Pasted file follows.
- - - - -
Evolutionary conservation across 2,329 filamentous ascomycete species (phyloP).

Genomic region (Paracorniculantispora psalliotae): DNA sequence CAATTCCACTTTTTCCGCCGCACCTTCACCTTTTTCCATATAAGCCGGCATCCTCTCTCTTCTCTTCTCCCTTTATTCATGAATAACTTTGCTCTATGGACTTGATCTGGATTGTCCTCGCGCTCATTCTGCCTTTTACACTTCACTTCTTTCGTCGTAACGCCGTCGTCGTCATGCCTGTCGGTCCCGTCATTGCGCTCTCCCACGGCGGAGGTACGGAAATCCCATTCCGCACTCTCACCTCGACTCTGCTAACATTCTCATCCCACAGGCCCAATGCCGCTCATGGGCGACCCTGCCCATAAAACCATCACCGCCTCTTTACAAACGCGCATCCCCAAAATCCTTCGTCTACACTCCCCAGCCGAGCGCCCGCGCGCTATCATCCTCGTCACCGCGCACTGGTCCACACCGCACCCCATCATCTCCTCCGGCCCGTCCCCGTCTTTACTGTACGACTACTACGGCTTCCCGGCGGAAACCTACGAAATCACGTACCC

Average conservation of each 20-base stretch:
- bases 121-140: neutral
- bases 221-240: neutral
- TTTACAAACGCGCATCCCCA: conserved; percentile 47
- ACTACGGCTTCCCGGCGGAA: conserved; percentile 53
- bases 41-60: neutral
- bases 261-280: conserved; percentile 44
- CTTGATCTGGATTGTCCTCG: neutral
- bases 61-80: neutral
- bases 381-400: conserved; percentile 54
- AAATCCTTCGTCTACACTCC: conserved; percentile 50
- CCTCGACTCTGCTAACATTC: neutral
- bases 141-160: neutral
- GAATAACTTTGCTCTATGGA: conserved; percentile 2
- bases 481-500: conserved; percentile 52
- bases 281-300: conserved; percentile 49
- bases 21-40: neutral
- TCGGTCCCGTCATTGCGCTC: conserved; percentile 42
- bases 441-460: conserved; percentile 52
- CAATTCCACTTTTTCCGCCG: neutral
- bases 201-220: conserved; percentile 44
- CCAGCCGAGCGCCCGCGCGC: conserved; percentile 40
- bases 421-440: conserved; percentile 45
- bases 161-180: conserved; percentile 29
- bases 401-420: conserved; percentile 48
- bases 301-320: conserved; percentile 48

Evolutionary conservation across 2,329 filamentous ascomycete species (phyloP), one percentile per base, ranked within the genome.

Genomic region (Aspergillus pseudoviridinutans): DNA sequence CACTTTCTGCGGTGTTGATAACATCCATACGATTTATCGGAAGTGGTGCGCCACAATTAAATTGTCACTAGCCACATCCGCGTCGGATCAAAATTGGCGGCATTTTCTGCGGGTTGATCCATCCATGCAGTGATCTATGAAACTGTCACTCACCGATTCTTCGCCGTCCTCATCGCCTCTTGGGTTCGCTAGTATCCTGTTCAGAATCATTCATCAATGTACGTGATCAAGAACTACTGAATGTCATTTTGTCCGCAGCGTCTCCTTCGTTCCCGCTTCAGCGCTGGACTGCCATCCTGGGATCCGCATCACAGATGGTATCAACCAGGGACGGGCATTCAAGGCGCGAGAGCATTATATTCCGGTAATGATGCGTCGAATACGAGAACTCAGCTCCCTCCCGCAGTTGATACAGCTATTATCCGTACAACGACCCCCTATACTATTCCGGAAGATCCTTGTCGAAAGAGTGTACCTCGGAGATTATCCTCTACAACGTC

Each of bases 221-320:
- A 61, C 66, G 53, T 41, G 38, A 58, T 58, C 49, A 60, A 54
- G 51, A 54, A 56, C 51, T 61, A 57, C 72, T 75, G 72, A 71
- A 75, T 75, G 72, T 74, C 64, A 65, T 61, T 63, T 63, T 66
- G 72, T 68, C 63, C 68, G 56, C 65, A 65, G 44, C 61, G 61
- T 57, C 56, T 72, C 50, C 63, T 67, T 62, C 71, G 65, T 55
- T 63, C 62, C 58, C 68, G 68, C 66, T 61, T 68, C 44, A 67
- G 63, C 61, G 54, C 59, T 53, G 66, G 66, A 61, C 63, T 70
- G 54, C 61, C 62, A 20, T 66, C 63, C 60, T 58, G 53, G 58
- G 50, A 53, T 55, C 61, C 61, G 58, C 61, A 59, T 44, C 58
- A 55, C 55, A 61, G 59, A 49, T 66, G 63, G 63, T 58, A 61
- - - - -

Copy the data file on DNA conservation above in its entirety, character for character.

Evolutionary conservation across 2,329 filamentous ascomycete species (phyloP).

Genomic region (Paracorniculantispora psalliotae): DNA sequence CAATTCCACTTTTTCCGCCGCACCTTCACCTTTTTCCATATAAGCCGGCATCCTCTCTCTTCTCTTCTCCCTTTATTCATGAATAACTTTGCTCTATGGACTTGATCTGGATTGTCCTCGCGCTCATTCTGCCTTTTACACTTCACTTCTTTCGTCGTAACGCCGTCGTCGTCATGCCTGTCGGTCCCGTCATTGCGCTCTCCCACGGCGGAGGTACGGAAATCCCATTCCGCACTCTCACCTCGACTCTGCTAACATTCTCATCCCACAGGCCCAATGCCGCTCATGGGCGACCCTGCCCATAAAACCATCACCGCCTCTTTACAAACGCGCATCCCCAAAATCCTTCGTCTACACTCCCCAGCCGAGCGCCCGCGCGCTATCATCCTCGTCACCGCGCACTGGTCCACACCGCACCCCATCATCTCCTCCGGCCCGTCCCCGTCTTTACTGTACGACTACTACGGCTTCCCGGCGGAAACCTACGAAATCACGTACCC

Average conservation of each 20-base stretch:
- bases 121-140: neutral
- bases 221-240: neutral
- TTTACAAACGCGCATCCCCA: conserved; percentile 47
- ACTACGGCTTCCCGGCGGAA: conserved; percentile 53
- bases 41-60: neutral
- bases 261-280: conserved; percentile 44
- CTTGATCTGGATTGTCCTCG: neutral
- bases 61-80: neutral
- bases 381-400: conserved; percentile 54
- AAATCCTTCGTCTACACTCC: conserved; percentile 50
- CCTCGACTCTGCTAACATTC: neutral
- bases 141-160: neutral
- GAATAACTTTGCTCTATGGA: conserved; percentile 2
- bases 481-500: conserved; percentile 52
- bases 281-300: conserved; percentile 49
- bases 21-40: neutral
- TCGGTCCCGTCATTGCGCTC: conserved; percentile 42
- bases 441-460: conserved; percentile 52
- CAATTCCACTTTTTCCGCCG: neutral
- bases 201-220: conserved; percentile 44
- CCAGCCGAGCGCCCGCGCGC: conserved; percentile 40
- bases 421-440: conserved; percentile 45
- bases 161-180: conserved; percentile 29
- bases 401-420: conserved; percentile 48
- bases 301-320: conserved; percentile 48

Evolutionary conservation across 2,329 filamentous ascomycete species (phyloP), one percentile per base, ranked within the genome.

Genomic region (Aspergillus pseudoviridinutans): DNA sequence CACTTTCTGCGGTGTTGATAACATCCATACGATTTATCGGAAGTGGTGCGCCACAATTAAATTGTCACTAGCCACATCCGCGTCGGATCAAAATTGGCGGCATTTTCTGCGGGTTGATCCATCCATGCAGTGATCTATGAAACTGTCACTCACCGATTCTTCGCCGTCCTCATCGCCTCTTGGGTTCGCTAGTATCCTGTTCAGAATCATTCATCAATGTACGTGATCAAGAACTACTGAATGTCATTTTGTCCGCAGCGTCTCCTTCGTTCCCGCTTCAGCGCTGGACTGCCATCCTGGGATCCGCATCACAGATGGTATCAACCAGGGACGGGCATTCAAGGCGCGAGAGCATTATATTCCGGTAATGATGCGTCGAATACGAGAACTCAGCTCCCTCCCGCAGTTGATACAGCTATTATCCGTACAACGACCCCCTATACTATTCCGGAAGATCCTTGTCGAAAGAGTGTACCTCGGAGATTATCCTCTACAACGTC

Each of bases 221-320:
- A 61, C 66, G 53, T 41, G 38, A 58, T 58, C 49, A 60, A 54
- G 51, A 54, A 56, C 51, T 61, A 57, C 72, T 75, G 72, A 71
- A 75, T 75, G 72, T 74, C 64, A 65, T 61, T 63, T 63, T 66
- G 72, T 68, C 63, C 68, G 56, C 65, A 65, G 44, C 61, G 61
- T 57, C 56, T 72, C 50, C 63, T 67, T 62, C 71, G 65, T 55
- T 63, C 62, C 58, C 68, G 68, C 66, T 61, T 68, C 44, A 67
- G 63, C 61, G 54, C 59, T 53, G 66, G 66, A 61, C 63, T 70
- G 54, C 61, C 62, A 20, T 66, C 63, C 60, T 58, G 53, G 58
- G 50, A 53, T 55, C 61, C 61, G 58, C 61, A 59, T 44, C 58
- A 55, C 55, A 61, G 59, A 49, T 66, G 63, G 63, T 58, A 61